Washington report (May 1962)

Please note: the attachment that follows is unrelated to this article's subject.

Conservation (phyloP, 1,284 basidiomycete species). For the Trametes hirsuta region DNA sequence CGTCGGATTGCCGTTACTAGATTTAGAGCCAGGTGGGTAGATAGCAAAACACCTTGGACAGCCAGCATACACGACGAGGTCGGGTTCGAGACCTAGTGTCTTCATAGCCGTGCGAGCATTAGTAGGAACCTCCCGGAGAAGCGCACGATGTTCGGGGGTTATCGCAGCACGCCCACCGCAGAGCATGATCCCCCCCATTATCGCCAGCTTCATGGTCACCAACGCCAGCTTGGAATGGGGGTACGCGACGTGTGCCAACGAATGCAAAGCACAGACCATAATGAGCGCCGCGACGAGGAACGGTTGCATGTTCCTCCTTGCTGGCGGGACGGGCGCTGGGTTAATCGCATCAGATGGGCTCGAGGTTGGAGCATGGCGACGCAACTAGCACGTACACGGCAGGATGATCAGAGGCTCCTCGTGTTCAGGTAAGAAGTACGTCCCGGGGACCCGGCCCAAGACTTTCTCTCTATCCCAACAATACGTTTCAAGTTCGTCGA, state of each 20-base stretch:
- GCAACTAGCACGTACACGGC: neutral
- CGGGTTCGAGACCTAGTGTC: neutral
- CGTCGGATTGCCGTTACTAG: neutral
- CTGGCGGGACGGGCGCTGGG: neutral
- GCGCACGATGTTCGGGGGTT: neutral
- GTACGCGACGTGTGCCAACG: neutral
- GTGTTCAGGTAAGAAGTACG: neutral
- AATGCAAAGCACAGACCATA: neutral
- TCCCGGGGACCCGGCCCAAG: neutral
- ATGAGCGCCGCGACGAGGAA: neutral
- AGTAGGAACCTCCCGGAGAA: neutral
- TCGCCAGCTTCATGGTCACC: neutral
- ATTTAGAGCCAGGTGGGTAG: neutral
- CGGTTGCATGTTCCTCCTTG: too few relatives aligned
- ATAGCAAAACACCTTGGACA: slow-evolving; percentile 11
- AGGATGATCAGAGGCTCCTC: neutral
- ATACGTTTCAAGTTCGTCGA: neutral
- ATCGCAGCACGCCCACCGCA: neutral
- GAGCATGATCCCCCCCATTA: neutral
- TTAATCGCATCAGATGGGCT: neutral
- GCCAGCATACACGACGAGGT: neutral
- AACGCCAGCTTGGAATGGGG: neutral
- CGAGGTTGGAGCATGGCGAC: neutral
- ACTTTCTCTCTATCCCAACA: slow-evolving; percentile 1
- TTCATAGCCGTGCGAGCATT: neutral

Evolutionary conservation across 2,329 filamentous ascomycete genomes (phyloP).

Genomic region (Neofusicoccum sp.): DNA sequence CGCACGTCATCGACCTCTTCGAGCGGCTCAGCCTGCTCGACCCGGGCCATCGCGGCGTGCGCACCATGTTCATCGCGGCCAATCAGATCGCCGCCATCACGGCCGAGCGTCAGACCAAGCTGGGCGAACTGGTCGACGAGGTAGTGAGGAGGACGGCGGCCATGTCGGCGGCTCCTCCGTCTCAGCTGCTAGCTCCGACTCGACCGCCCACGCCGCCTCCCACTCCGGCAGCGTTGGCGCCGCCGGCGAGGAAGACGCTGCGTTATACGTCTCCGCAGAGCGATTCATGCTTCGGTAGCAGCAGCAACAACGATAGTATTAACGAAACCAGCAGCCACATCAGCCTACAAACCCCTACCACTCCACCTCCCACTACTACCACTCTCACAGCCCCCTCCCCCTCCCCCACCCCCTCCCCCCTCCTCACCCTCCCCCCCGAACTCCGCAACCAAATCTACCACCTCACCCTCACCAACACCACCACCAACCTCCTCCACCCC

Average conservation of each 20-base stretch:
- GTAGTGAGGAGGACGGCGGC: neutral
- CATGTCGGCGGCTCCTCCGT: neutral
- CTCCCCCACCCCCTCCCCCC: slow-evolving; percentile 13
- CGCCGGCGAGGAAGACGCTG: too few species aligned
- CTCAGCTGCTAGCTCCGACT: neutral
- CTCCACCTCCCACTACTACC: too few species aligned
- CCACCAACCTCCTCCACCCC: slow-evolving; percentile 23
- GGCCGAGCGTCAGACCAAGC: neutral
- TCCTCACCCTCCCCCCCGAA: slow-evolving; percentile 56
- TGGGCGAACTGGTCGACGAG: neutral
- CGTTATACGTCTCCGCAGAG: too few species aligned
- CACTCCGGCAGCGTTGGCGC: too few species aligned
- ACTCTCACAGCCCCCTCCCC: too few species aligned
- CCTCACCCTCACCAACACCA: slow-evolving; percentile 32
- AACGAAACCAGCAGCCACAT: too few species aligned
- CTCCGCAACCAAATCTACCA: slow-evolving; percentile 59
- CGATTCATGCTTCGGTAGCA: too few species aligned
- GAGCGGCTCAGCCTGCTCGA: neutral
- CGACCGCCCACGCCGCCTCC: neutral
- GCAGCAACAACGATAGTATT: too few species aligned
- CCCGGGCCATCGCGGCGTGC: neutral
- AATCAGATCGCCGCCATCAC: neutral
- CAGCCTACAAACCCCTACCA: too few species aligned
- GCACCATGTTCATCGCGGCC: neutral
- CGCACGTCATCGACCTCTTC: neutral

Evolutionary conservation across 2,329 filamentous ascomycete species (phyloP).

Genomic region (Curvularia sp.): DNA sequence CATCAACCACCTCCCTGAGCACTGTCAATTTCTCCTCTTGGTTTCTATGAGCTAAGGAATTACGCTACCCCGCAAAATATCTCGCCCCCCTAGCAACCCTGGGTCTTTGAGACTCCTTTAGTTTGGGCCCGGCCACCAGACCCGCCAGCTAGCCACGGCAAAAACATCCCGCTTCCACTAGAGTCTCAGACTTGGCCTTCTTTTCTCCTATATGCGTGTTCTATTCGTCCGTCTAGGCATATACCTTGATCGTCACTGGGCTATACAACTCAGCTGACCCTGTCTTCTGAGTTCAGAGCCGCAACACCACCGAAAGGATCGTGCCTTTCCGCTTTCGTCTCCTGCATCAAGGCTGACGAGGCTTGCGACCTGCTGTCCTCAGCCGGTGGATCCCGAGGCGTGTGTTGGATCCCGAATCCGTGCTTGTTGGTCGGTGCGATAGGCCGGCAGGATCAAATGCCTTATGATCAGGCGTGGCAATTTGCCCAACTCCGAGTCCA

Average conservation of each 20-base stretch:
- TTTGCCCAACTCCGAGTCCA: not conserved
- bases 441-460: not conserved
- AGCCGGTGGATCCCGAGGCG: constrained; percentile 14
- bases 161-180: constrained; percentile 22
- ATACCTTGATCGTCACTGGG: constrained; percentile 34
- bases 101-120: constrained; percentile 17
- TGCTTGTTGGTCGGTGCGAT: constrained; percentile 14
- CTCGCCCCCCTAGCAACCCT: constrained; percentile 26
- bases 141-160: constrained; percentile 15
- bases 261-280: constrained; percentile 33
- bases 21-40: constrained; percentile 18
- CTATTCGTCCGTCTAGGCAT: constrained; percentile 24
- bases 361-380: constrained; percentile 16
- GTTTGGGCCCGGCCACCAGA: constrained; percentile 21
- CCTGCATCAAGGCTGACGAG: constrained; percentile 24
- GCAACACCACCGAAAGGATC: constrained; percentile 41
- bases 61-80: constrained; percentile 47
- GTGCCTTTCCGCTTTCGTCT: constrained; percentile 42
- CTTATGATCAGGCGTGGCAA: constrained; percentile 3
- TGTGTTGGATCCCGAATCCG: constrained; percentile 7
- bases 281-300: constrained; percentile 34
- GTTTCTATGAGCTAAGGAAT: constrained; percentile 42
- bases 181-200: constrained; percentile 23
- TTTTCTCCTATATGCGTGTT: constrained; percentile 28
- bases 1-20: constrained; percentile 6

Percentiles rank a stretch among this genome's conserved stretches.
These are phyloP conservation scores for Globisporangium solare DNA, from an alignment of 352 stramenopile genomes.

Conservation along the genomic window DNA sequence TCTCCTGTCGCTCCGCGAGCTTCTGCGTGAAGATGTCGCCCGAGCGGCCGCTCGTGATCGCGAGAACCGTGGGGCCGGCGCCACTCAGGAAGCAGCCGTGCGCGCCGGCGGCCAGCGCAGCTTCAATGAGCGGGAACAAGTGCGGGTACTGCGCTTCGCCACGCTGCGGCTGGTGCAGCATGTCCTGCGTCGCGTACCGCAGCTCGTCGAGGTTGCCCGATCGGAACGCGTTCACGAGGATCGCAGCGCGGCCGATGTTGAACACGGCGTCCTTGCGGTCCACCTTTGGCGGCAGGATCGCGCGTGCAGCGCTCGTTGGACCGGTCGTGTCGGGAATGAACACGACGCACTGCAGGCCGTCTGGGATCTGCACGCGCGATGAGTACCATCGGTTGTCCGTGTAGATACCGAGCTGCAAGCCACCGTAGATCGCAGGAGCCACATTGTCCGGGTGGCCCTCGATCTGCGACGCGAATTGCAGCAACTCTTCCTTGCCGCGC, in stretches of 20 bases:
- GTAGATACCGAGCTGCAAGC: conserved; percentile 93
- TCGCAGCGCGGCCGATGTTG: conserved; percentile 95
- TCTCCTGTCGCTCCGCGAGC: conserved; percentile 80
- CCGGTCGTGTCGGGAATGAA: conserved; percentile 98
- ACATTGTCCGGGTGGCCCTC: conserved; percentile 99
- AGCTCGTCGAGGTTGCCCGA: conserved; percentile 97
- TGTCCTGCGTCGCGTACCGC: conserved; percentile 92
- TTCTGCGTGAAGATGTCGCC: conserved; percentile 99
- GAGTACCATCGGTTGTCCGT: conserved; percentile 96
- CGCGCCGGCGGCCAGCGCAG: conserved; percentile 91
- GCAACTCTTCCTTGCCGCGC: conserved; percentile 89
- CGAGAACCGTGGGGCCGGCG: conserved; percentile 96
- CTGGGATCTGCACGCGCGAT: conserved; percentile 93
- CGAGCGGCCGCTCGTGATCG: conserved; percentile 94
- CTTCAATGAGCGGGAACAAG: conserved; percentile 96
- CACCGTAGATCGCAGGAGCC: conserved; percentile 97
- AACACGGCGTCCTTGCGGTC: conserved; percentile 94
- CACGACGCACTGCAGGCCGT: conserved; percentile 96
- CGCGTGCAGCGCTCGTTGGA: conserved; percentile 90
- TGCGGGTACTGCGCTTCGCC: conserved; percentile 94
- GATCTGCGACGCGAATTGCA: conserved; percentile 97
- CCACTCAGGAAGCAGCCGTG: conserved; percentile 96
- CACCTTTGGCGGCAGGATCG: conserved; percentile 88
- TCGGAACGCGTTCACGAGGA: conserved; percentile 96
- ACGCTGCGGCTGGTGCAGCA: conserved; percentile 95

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Vol. Ill, No. 7 DuPont Circle Bldg., Washington 6, D.C. May 11, 1962 ANALYSIS OF PART IV OF COMMUNICATIONS ACT — ADOPTED MAY 1, 1962 The following brief analysis has been prepared to outline the fundamental provisions of the recent legislation amending the Communications Act of 1934 to pro¬ vide for Federal grants to assist in the construction of educational television sta¬ tions. Some provisions will be interpreted by the Health, Education and Welfare Department on a case to case basis, and the statements which follow are general ex¬ pressions based upon the legislative history of the Bill. This interpretation has been prepared by Leonard H. Marks, as General Counsel of the NAEB, who was closely identified with the legislation for the past seven years. For convenience, the interpretation has been put in question and answer form to de¬ velop the principal areas involved and to anticipate the inquiries that might nor¬ mally be made by those who are totally unfamiliar with the legislation. The text of the legislation has been reproduced as an appendix to this analysis. Q. What is the purpose of Part IV of the Communications Act as adopted by the Congress in 1962? A. To assist through matching grants in the construction of educational television broadcasting facilities. The clear legislative intent is to encourage the development of the 273 reserved educational channels of which 63 are now in use. Q. What is the maximum amount available to any one applicant? A. There is a limit of $1,000,000 to applicants in any state to be matched by an equal amount by the applicant. Although any one applicant could qualify for the total sum, it is unlikely that the Health, Education and Welfare Department would award this sum to a single school, university or community group. However, if a plan were presented for the coverage of an entire state, it is possible that a single award could'be made for the maximum amount. Q. Who is qualified to apply? A. The bill provides in Section 392 that an applicant can be: (A) an agency or officer responsible for the supervision of public elementary or secondary educa¬ tion or public higher education within that State, or within a political subdivision thereof, (B) the State educational television agency, (C), a college or university de¬ riving its support in whole or in part from tax revenues, or (D) a nonprofit founda¬ tion, corporation, or association which is organized primarily to engage in or en¬ courage educational television broadcasting and is eligible to receive a license from the Federal Communications Commission for a non-commercial educational television broadcasting station pursuant to the rules and regulations of the Commission in ef¬ fect on April 12, 1962. Q. Does this permit a private college or university to apply? A. Yes, if it derives its support in part from tax revenues. It can also participate as a member of a nonprofit community group as defined in Sec. 392(d).